Deleted scene - chapter 1

 

 

     Tears welled, spilling down Polly Jayne Lester’s cheeks. She was tempted to wipe them, at least then she’d be able to see properly, but only until the next ones fell. Ahead of her a petrol station came into view, the forecourt packed, cars lined up behind each and every pump, not that it mattered; she wasn’t stopping to refill, she was stopping because her chest was heaving so fucking hard, it ached.

     If that was all PJ had to deal with, she probably would have kept driving, but behind every pounding heartbeat was something darker; something waiting, desperate to crush what remained of her dignity.

How could he have done this to her?

She’d given the man everything; the promise of a future, the secrets of her past, she’d shared her dreams, wrapping them carefully around his, and all for what? The ultimate betrayal.

Fucking wanker!

She was tempted to punch the dashboard, just to feel a different kind of pain from the one tearing her apart, but she didn’t, she slowly pulled into a car park instead. Yanking the door open, PJ climbed out into the rain. It was ten steps to the shop door and she was drenched by the time she walked through it, but at least the rain camouflaged her tears, her red-rimmed eyes and runny nose—not so much.

For a moment she stood surrounded by people, the incessant noise, the sickly sweet fumes of diesel, the scent of her ex-fiancé, which she could still smell on her skin if she turned her head fast enough.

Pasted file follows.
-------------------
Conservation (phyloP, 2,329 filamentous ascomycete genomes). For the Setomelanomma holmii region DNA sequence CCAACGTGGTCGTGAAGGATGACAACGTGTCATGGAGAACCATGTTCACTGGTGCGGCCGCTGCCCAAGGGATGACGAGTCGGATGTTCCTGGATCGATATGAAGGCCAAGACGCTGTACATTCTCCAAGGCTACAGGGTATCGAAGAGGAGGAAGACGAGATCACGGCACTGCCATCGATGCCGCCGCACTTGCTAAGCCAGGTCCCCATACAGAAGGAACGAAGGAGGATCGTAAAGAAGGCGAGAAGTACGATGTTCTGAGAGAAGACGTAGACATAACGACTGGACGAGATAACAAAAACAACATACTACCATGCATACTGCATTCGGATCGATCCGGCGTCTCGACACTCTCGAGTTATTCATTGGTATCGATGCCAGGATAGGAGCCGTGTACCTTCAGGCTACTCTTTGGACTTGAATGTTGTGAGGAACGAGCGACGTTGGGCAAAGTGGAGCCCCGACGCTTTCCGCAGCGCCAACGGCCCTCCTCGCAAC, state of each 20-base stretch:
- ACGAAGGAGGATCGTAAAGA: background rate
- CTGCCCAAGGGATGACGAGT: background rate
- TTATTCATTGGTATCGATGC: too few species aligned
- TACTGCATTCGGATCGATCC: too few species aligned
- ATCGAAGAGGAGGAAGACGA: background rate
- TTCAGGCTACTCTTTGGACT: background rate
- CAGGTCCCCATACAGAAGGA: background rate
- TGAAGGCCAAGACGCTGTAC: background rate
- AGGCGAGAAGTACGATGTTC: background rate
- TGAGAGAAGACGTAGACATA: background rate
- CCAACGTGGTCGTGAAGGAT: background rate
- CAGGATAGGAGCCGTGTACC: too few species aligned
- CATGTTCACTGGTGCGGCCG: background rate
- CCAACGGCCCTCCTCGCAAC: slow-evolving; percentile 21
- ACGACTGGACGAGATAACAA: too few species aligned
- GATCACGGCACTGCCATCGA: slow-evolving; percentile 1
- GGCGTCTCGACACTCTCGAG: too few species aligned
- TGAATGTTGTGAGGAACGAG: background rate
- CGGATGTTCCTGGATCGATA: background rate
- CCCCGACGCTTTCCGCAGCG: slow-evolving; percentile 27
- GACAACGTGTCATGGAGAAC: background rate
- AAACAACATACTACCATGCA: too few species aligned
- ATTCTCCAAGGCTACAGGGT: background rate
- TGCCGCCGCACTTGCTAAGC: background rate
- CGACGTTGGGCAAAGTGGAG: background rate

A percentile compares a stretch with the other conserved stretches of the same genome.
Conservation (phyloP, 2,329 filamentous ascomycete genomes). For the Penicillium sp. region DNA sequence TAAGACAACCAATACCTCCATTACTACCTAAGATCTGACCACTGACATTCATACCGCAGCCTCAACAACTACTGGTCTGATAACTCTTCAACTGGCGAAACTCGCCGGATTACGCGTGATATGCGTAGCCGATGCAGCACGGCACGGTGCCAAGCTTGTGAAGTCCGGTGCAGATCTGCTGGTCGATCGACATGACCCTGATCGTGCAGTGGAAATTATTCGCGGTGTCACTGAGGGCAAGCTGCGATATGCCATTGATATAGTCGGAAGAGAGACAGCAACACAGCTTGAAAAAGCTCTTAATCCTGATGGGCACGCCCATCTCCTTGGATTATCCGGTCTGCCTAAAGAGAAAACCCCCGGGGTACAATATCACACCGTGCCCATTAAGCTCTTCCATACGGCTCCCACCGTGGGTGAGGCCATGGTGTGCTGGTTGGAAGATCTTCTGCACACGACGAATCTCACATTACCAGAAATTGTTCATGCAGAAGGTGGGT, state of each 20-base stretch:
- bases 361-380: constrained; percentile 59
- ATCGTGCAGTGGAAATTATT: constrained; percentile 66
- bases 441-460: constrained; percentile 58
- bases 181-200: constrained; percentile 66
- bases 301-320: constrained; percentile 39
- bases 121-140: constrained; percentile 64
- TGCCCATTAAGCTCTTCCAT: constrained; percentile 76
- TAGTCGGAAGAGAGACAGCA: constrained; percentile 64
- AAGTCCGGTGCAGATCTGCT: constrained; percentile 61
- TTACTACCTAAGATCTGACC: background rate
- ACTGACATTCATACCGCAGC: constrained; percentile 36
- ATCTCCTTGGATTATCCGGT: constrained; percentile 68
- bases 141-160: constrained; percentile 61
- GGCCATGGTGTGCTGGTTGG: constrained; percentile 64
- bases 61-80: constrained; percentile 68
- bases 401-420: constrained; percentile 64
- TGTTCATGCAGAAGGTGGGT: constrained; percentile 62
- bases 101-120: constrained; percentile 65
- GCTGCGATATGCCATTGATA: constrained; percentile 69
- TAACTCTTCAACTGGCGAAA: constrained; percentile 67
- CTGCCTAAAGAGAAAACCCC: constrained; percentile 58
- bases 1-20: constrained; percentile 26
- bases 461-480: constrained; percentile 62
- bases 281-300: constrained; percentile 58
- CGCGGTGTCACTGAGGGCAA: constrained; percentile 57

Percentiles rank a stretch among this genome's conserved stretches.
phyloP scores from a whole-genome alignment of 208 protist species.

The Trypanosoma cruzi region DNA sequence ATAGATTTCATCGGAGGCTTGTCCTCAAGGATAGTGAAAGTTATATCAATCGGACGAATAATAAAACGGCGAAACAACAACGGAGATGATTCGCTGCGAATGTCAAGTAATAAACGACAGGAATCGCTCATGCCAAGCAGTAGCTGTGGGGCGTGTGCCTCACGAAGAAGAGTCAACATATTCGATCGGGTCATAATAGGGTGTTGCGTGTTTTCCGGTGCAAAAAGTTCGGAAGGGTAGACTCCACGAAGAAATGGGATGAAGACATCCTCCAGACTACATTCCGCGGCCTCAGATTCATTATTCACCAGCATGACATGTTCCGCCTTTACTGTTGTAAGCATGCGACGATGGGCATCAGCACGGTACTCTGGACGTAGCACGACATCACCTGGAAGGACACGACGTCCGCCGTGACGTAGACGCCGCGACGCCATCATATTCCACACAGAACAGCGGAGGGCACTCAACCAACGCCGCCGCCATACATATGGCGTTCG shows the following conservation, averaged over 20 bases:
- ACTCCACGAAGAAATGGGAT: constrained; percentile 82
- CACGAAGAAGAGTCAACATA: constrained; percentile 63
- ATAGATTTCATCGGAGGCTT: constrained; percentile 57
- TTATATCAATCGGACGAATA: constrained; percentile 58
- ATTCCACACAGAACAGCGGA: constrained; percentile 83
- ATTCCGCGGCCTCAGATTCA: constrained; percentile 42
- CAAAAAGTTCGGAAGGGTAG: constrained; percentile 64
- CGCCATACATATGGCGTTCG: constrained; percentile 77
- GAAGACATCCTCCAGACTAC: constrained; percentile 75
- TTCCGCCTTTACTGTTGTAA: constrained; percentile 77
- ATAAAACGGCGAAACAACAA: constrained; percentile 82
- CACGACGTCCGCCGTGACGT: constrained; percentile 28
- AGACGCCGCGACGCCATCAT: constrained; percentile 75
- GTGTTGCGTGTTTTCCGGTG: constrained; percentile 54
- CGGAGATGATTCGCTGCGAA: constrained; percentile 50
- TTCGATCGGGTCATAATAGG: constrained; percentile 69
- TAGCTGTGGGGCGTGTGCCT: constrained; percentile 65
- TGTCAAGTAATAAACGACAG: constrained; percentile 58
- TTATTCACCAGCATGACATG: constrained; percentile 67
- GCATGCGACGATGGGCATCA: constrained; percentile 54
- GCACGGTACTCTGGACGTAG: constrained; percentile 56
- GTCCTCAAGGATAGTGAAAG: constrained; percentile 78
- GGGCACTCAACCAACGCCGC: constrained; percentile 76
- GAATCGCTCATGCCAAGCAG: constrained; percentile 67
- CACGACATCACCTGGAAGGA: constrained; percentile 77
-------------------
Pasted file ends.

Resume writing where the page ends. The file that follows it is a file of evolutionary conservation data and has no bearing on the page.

An hour ago Sam would have been the same, her perfume lingering on his shirt from when she’d held him, kissing him goodbye like she always did before she left his place for work. And he’d kissed her back, even grabbed her ass, grinding against her in suggestive little thrusts, but clearly that erection had been for someone else.

Would she have known that he was cheating on her if she hadn’t forgotten her phone, returning to find him in bed with another woman, and not just any other woman, but PJ’s best friend? In hindsight, she should have seen it coming, the amount of time they spent together, the shared jokes that quietened down whenever anyone else got close. She didn’t consider herself a fool, but by fuck, she felt like one now.

The ache in her chest twisted into something so painful, PJ actually stumbled back a step, inadvertently entering the queue for the Lotto counter. The fact that she didn’t move out of it was a true indication of how devastated she really was. All she needed was a phone card and possibly some tissues. What difference did it make who served her?

Rummaging in her handbag produced a tampon, some electrical tape, then finally her wallet, but just as PJ was about to pull her hand back out, her phone rang, the last dredges of its charge being drained by Sam’s ringtone.